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Monday, October 31, 2011
The term ‘special’ or ‘special needs’ has gained popularity among parents, school and social service professionals, community leaders, and people who truly want to help and support people who were once under-served and overlooked. But many people with disabilities or conditions object to the term ‘special’, whether it applies directly to them or to their needs.
The term “disability” is a social/political term that was chosen by people with disabilities, ourselves (to replace ‘crippled ‘and ‘handicapped’); not by parents, not by teachers, not by service professionals. We are people, students, shoppers, employers, and employers with disabilities, emphasizing the people or role first, disability second.
‘Disability’ is an honest word and is nothing to be ashamed of. We should not be ashamed of our disabilities or differences. All of us are different and tested in unique ways. If one prefers, ‘challenges’, fine, but don’t use a word like ‘special’ that socially sets us apart while attempting to cloak our difficulties in a word that’s used for dessert treats, vacations, and people of particularly noble character or talent. I strive to be special in what I offer, not in what I lack.
Every invention, product, service, policy, or procedure fills … or accommodates…a need. In the end, everyone, across demographic classes, has ‘special needs’, don’t they?
Somehow many people without disabilities feel entitled to call us whatever they wish without consulting us. “We pay for or deliver your services, so accept the labels we confer upon you”. And yes, terminology does shape attitudes and it changes over time. But these changes must come from people with disabilities themselves. If a white person refers to a black person today as “negro”, that white person would get rightfully reprimanded very quickly. Why do people feel entitled to refer to people with disabilities in whatever way they see fit without asking us?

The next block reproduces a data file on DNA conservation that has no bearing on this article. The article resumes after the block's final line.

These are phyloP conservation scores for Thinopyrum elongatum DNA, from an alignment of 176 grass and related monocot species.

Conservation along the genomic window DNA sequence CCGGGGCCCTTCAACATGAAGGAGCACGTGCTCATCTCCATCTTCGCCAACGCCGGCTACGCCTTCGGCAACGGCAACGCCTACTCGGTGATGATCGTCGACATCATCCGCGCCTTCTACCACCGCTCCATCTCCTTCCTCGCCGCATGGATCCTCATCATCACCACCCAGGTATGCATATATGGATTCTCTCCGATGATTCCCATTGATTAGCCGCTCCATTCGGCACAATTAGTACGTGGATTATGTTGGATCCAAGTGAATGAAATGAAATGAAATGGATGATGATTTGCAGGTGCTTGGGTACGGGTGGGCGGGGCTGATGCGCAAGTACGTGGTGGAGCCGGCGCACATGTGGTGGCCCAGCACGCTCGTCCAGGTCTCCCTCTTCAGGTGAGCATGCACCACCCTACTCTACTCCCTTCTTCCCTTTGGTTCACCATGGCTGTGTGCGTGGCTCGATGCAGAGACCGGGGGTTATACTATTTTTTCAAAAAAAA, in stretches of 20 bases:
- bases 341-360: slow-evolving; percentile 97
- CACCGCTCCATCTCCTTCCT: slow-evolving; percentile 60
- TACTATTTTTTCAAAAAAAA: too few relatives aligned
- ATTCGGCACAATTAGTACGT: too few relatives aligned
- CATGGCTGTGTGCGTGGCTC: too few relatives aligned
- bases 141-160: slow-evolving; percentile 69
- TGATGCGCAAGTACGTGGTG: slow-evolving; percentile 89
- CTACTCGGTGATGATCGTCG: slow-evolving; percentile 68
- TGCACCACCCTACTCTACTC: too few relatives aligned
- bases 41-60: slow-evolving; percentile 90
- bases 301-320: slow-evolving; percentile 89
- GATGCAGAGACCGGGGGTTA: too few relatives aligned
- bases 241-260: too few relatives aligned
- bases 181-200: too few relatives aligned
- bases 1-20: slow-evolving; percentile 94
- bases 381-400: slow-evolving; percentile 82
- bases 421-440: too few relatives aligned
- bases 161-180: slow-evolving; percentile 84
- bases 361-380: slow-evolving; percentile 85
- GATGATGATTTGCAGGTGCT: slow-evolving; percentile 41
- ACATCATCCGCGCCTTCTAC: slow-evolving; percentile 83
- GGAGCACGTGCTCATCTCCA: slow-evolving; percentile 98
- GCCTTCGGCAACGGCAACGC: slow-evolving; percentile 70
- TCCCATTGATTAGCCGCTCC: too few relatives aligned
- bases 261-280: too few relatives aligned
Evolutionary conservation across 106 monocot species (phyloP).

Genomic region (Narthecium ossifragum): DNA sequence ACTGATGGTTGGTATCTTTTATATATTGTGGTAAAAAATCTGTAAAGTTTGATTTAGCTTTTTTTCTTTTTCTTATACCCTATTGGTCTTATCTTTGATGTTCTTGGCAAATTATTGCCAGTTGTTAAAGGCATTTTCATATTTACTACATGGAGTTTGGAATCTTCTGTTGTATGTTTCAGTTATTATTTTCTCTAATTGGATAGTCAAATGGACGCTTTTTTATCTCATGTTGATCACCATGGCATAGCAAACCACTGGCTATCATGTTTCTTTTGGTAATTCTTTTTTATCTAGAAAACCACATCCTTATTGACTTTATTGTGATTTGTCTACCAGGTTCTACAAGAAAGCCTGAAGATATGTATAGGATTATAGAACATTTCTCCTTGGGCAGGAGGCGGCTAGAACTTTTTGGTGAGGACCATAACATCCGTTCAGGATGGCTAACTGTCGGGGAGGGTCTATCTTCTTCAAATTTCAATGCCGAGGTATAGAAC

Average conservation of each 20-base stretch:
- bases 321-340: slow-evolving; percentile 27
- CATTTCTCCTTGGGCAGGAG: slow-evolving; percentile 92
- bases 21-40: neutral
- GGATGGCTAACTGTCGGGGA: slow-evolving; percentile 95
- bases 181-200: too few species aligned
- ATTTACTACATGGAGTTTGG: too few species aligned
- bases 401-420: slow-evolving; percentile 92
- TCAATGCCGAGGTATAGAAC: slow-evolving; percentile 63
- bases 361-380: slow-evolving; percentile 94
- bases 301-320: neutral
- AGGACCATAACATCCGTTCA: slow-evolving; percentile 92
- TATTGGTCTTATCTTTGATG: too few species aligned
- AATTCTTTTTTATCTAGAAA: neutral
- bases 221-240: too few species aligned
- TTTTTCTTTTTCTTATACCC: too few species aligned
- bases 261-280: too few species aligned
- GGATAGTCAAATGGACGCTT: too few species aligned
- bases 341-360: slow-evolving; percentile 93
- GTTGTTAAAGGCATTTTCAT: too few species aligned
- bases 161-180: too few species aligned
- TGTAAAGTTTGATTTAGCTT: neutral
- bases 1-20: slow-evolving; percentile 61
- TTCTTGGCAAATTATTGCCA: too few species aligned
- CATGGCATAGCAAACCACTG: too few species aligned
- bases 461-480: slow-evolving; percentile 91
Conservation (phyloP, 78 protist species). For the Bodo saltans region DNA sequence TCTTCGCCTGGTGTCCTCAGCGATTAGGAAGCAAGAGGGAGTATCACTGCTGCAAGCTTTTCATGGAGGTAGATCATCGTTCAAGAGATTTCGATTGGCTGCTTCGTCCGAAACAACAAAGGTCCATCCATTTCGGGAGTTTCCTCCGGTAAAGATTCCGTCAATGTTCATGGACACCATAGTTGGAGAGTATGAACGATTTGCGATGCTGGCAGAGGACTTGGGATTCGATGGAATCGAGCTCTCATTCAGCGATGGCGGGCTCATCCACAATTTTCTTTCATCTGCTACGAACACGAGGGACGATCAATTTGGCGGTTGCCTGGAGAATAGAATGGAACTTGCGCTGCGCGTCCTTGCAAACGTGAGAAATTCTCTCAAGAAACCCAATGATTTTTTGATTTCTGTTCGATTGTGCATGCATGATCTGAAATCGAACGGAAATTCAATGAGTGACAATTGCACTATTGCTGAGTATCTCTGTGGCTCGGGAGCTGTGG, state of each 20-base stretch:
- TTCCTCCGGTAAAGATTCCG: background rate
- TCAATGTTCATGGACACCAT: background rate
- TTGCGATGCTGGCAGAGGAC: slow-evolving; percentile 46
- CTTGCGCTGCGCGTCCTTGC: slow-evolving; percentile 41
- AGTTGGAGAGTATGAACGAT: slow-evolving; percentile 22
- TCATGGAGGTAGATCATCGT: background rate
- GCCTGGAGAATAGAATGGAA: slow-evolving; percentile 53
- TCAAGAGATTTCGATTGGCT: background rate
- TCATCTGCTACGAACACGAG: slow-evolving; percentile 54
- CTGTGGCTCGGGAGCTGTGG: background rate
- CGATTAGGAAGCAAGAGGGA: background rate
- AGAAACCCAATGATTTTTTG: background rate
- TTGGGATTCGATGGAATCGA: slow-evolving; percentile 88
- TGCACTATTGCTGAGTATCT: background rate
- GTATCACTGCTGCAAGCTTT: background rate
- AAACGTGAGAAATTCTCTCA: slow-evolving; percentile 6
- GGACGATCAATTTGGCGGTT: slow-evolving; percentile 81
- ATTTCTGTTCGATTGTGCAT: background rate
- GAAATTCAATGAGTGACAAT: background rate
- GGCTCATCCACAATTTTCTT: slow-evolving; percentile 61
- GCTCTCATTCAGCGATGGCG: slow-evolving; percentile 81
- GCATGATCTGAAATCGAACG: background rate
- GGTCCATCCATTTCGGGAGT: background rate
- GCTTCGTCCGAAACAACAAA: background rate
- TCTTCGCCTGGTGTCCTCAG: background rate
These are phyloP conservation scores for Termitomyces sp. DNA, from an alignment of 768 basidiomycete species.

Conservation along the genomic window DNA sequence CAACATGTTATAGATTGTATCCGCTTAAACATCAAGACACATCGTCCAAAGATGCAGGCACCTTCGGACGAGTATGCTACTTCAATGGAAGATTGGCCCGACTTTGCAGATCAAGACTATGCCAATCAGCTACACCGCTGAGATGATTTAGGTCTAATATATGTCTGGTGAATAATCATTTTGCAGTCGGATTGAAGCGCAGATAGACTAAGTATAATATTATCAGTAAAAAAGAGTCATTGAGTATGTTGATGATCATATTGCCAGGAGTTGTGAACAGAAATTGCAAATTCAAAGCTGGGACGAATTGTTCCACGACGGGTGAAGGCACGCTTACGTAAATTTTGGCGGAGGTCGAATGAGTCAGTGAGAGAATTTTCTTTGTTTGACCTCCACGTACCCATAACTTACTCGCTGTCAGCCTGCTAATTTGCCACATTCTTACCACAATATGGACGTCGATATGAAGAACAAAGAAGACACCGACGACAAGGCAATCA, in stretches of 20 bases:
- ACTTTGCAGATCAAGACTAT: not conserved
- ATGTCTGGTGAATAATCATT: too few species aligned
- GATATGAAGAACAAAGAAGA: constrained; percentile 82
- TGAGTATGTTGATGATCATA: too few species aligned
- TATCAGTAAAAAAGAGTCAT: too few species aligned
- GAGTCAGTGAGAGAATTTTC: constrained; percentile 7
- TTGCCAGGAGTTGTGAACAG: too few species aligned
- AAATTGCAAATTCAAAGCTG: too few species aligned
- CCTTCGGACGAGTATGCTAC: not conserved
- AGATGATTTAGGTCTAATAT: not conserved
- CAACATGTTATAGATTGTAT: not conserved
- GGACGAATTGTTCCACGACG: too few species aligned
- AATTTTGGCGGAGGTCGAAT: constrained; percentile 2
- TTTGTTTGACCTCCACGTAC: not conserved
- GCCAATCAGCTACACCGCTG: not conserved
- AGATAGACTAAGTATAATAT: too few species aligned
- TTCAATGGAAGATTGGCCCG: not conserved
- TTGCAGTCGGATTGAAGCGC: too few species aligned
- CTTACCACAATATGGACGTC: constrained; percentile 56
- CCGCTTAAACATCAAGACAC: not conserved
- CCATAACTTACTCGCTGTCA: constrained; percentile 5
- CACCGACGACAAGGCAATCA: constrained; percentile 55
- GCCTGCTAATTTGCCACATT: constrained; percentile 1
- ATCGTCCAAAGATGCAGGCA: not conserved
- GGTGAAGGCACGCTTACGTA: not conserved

The word ‘special’ and the phrase, ‘special needs’ separate us out in a socially undesirable way. The average teenager, I venture to guess, would not want to be associated with the term ‘special’, whether as the person him or herself or as a friend of such. Kids, teens, and adults strive to fit in. That’s why we ask for accommodations. Providing accommodations for people with disabilities should be considered as expected and normative, not ‘special’. Accommodation and understanding the uniqueness of everyone should be considered the norm for the benefit of all.
Everyone is unique with unique challenges and needs, but each one of us should be expected to earn the word ‘special. ‘ Rashi is ‘special’ as a primary source for Torah learning; Rivka Imenu (our fore mother) was special in her ability to take decisive action to leave her birthplace to join and safeguard the future of the Jewish people; Steven Hawking is special in the annals of physics, and Temple Grandon is special in the field of animal husbandry.
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— Sharon Shapiro-Lacks, Founding Executive Director
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